Prioritizing supports to specific neighborhoods is key to curbing the transmission of COVID-19

The COVID-19 pandemic is having uneven impacts across cities and provinces, with some regions struggling more than others. Hotspots of COVID-19 infections in Canadian cities are linked to occupation, income, housing and markers of structural racism, a new study shows.

To better understand the factors contributing to the concentration of infections in specific regions, a team of researchers from across Canada, including Yiqing Xia, David Buckeridge and Mathieu Maheu-Giroux of McGill University, analyzed provincial surveillance data from January 2020 to February 2021. study, which looked at infections in 16 urban centers in Quebec, Ontario, British Columbia and Manitoba, is published in the Canadian Medical Association Journal.

Patterns of COVID-19 transmission in cities

“In each of the cities we looked at, 50% of cases were concentrated in areas that comprised less than 21% to 35% of the population. In these regions, the factors associated with the concentration of cases varied slightly according to local contexts,” explains Mathieu Maheu-Giroux, professor at McGill University, holder of the Canada Research Chair in Population Health Modeling.

“In all provinces, cases were geographically concentrated according to the social determinants of health. These include neighborhoods with high housing density, more essential workers, low-income or low-education residents, and a higher proportion of visible minorities or recent immigrants. says lead author Yiqing Xia, a McGill PhD student in the Department of Epidemiology, Biostatistics. , and occupational health.

The researchers found that the most common social determinant of health across all cities was visible minority status. These results are consistent with other studies conducted in Canada as well as Sweden, the United States and other countries showing higher rates of COVID-19 in vulnerable communities or various neighborhoods.

During the study period, 63,266 cases of COVID-19 in British Columbia, 15,089 in Manitoba, 239,160 in Ontario and 224,377 in Quebec were recorded in the 16 metropolitan areas. They accounted for 81%, 57%, 83% and 80% of all confirmed cases in each province, respectively.

COVID-19 hotspots in Quebec

“What is striking in our analyzes is that we observe similar trends in all the cities of Quebec examined: the cases are concentrated according to the social determinants of health in Gatineau, Quebec, Sherbrooke, Saguenay and Trois-Rivières” , explains Mathieu Maheu-Giroux. .

“In Montreal, the local Regional Public Health Department has sometimes prioritized certain interventions such as tests and vaccines in specific areas of the city that have experienced high transmission of COVID-19. There is a need to scale up these initiatives to make our response to the pandemic more effective,” he adds.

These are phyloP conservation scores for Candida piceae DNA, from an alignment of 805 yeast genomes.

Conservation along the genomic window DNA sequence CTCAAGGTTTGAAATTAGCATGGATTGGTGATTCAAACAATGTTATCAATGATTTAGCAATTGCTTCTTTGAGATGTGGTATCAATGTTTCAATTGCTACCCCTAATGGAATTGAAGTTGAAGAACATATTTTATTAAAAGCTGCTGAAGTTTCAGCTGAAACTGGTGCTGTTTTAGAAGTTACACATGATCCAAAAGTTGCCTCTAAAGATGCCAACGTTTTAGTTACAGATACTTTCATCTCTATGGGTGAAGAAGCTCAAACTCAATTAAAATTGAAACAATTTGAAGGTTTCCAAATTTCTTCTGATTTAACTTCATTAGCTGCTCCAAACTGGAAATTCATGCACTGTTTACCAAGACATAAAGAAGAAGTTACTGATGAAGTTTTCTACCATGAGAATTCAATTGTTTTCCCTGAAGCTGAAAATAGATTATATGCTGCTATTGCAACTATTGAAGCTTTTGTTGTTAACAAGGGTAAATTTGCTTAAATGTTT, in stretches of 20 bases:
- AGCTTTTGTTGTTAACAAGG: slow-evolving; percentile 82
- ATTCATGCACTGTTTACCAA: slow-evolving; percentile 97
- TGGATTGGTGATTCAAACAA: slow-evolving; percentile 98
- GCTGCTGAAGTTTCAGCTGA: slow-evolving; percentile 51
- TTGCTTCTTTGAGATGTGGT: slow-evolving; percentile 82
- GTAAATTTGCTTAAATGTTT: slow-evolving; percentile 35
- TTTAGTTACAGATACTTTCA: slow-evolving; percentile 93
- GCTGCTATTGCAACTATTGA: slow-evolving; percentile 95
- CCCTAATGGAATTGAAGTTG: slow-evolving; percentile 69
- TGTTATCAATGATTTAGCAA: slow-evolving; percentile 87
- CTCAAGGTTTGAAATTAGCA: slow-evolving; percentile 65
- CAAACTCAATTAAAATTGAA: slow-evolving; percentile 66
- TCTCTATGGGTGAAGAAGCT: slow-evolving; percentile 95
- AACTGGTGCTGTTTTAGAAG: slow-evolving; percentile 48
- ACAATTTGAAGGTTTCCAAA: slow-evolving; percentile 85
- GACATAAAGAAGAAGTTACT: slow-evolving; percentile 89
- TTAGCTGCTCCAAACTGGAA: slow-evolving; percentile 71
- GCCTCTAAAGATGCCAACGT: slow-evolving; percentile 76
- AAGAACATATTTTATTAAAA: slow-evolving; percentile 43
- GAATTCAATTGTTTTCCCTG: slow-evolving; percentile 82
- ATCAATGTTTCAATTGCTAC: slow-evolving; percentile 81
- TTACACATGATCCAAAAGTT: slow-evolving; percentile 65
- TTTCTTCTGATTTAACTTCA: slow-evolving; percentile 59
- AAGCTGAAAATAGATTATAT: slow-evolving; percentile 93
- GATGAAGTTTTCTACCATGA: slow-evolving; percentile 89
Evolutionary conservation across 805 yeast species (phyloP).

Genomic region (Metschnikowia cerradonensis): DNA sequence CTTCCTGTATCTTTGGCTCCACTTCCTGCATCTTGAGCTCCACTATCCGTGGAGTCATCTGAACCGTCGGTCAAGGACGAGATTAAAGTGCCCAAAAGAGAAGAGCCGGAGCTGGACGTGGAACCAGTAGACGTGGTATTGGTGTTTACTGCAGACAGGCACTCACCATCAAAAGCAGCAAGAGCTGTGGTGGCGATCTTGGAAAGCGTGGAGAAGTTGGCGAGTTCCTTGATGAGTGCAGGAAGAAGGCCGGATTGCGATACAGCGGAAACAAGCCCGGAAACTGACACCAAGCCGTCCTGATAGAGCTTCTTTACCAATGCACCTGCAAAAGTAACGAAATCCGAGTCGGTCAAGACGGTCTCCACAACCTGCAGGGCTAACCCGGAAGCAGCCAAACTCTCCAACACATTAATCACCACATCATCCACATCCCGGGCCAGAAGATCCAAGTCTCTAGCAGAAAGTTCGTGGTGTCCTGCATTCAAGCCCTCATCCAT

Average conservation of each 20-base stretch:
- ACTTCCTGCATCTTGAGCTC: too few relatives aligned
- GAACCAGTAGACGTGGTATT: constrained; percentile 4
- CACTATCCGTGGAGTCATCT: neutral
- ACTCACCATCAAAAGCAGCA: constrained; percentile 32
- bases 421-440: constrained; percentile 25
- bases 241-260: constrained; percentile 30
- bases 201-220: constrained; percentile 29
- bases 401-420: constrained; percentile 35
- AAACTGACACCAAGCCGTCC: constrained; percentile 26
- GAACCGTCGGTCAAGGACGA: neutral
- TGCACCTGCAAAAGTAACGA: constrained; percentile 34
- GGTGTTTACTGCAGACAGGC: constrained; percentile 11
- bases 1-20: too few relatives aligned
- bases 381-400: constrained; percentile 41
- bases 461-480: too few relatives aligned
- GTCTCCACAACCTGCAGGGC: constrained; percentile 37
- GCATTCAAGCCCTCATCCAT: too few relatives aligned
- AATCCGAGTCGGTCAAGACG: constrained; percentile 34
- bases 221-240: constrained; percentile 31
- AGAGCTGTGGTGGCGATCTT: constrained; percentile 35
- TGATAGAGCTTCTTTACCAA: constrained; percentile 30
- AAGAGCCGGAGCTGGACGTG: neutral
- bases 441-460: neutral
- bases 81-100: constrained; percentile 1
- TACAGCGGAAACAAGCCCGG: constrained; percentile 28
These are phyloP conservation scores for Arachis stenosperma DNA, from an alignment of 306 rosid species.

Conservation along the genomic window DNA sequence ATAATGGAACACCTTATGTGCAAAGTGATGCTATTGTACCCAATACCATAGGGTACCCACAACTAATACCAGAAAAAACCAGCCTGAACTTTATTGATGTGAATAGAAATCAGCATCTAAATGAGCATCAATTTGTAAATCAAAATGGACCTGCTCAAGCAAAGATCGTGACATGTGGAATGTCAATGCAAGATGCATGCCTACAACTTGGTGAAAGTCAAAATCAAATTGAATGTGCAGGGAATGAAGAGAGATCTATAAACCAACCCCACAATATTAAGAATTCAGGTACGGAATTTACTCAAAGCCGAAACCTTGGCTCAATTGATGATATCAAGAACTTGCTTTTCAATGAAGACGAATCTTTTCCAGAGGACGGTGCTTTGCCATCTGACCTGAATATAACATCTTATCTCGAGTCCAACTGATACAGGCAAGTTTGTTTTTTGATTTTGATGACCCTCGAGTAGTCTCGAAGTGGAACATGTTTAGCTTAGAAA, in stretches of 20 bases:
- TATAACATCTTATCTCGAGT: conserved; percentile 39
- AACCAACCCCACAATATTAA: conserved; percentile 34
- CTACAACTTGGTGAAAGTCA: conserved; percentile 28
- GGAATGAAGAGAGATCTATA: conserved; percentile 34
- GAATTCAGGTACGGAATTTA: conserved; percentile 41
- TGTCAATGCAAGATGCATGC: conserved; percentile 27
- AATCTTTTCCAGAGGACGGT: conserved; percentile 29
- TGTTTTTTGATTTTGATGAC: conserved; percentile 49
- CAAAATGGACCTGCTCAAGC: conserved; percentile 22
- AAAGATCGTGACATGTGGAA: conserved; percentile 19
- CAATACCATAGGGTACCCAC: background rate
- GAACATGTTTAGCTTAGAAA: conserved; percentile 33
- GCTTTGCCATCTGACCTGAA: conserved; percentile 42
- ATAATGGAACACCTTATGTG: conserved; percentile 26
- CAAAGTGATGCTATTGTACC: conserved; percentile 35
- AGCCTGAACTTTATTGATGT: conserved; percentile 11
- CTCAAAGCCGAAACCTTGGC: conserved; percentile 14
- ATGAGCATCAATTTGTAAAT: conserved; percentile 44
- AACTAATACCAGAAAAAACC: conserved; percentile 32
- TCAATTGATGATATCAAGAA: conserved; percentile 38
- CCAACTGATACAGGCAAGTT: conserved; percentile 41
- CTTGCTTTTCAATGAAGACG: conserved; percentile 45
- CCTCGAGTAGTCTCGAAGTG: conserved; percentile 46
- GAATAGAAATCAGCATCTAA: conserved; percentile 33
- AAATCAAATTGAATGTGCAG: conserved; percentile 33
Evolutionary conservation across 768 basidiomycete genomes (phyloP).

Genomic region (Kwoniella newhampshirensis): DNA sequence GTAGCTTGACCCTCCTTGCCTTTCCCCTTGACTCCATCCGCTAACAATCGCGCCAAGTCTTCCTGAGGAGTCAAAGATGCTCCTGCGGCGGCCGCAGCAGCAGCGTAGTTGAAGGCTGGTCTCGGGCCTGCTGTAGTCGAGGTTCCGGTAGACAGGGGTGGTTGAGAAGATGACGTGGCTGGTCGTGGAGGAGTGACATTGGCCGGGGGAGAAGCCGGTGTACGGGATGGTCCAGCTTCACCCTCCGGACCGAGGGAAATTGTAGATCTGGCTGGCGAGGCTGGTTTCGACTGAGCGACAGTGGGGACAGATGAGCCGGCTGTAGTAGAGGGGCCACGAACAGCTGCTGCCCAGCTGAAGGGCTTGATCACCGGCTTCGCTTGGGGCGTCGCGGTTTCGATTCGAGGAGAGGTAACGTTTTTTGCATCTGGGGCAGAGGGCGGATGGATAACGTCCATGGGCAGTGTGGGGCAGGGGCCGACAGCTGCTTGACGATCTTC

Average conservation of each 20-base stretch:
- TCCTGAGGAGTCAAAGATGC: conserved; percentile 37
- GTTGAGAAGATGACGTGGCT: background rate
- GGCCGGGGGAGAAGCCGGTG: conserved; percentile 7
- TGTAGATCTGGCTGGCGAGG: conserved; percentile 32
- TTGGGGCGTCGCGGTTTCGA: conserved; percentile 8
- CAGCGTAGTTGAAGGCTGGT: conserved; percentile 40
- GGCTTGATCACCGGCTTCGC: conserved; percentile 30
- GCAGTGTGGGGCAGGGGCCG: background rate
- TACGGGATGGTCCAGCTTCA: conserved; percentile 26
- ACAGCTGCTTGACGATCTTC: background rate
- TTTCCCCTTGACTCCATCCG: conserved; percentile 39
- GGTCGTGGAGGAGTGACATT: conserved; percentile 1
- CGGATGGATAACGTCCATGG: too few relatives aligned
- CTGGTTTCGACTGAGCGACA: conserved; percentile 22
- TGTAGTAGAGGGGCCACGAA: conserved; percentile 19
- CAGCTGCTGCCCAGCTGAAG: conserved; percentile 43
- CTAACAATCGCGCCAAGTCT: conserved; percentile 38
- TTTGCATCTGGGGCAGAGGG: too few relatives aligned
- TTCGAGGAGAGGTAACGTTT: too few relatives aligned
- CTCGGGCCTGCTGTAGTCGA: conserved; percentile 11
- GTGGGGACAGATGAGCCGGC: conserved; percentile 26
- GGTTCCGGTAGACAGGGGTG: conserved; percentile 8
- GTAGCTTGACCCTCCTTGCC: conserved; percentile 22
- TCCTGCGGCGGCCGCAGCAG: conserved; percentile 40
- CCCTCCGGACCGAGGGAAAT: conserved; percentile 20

Focus on populations most at risk of infection

“Understanding factors associated with geographic transmission patterns in cities can help identify populations and, in particular, settings at greatest risk,” says Dr. Sharmistha Mishra of St. Michael’s Hospital and Unity Health Toronto. “Geographical analyzes can enable better allocation of resources, adaptation of policies and implementation of context-specific strategies to more effectively and efficiently curb local transmission,” she says.

To effectively reach and meet the prevention and care needs of communities at disproportionate risk from COVID, the authors call for geographically prioritized public health supports for hotspots across the country, such as vaccination deployments and testing. in specific areas. “Prioritizing specific neighborhoods that are most at risk of transmission provides a clear path forward in the public health response to the resurgence of COVID-19,” they conclude.


About McGill University

Founded in Montreal, Quebec in 1821, McGill University is Canada’s top medical doctoral university. McGill is consistently ranked among the top universities, both nationally and internationally. It is a world-renowned institution of higher education with research activities spanning three campuses, 11 faculties, 13 professional schools, 300 study programs and over 39,000 students, including over 10,400 graduate students. McGill attracts students from more than 150 countries around the world, with its 12,000 international students representing 30% of the student body. More than half of McGill students report having a first language other than English, with approximately 20% of our students reporting French as their first language.

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